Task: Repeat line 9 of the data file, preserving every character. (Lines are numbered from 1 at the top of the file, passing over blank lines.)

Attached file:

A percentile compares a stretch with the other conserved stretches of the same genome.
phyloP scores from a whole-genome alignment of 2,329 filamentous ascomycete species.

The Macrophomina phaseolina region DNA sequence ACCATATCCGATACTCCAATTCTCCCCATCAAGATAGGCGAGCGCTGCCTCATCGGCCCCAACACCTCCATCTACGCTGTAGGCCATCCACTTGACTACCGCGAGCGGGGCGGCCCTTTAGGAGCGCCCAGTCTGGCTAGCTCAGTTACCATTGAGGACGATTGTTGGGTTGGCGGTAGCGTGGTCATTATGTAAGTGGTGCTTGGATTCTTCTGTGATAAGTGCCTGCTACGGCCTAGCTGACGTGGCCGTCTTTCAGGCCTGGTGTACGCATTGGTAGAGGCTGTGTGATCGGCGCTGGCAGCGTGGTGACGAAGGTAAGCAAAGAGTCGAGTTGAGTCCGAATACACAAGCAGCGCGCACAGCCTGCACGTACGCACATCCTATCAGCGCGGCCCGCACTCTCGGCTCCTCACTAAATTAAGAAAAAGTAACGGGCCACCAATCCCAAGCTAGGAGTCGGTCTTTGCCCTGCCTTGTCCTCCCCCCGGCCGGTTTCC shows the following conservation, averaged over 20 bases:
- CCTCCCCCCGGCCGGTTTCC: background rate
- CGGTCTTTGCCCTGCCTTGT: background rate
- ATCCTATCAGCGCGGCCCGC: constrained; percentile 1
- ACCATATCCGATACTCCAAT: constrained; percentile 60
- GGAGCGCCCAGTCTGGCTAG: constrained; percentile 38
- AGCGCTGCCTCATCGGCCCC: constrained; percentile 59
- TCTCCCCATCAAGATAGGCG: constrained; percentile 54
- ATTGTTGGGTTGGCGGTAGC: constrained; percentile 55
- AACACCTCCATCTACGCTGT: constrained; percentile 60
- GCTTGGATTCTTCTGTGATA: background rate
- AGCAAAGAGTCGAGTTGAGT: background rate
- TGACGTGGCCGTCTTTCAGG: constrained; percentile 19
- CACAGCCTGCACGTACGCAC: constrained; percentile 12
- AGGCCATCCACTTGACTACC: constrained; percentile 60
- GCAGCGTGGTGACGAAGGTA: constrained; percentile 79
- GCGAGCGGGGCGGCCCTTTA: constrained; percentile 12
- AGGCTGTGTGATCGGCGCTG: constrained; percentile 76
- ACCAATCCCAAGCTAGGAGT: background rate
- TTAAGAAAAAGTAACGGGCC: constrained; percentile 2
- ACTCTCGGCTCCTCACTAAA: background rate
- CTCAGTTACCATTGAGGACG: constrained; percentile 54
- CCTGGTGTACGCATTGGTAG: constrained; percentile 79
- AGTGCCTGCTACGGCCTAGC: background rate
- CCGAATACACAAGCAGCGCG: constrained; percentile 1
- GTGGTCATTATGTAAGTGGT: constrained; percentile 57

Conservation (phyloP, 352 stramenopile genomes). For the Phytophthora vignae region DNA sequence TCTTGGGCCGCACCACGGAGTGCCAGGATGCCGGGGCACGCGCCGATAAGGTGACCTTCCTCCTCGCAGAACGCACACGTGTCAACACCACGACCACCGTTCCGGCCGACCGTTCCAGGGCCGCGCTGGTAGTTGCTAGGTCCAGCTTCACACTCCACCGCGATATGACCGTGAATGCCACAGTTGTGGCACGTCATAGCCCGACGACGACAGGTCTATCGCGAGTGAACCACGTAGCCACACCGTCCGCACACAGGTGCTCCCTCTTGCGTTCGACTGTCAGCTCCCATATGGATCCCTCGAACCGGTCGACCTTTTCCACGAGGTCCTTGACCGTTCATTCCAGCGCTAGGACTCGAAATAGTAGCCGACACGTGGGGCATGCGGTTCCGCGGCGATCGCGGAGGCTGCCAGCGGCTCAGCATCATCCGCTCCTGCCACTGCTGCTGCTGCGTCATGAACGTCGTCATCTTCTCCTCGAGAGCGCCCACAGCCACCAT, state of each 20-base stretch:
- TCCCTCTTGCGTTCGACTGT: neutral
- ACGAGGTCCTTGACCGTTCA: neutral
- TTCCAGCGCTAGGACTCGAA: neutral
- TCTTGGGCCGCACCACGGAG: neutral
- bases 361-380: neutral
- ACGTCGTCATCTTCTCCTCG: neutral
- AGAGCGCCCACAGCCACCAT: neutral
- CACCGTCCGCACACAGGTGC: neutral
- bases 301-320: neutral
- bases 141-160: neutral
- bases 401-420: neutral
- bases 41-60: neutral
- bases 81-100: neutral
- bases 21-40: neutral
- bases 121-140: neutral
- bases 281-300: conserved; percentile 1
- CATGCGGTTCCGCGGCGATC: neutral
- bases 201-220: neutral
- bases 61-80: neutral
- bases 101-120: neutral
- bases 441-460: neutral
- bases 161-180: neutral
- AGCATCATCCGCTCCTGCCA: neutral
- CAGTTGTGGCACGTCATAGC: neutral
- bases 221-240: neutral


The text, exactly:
- AGCGCTGCCTCATCGGCCCC: constrained; percentile 59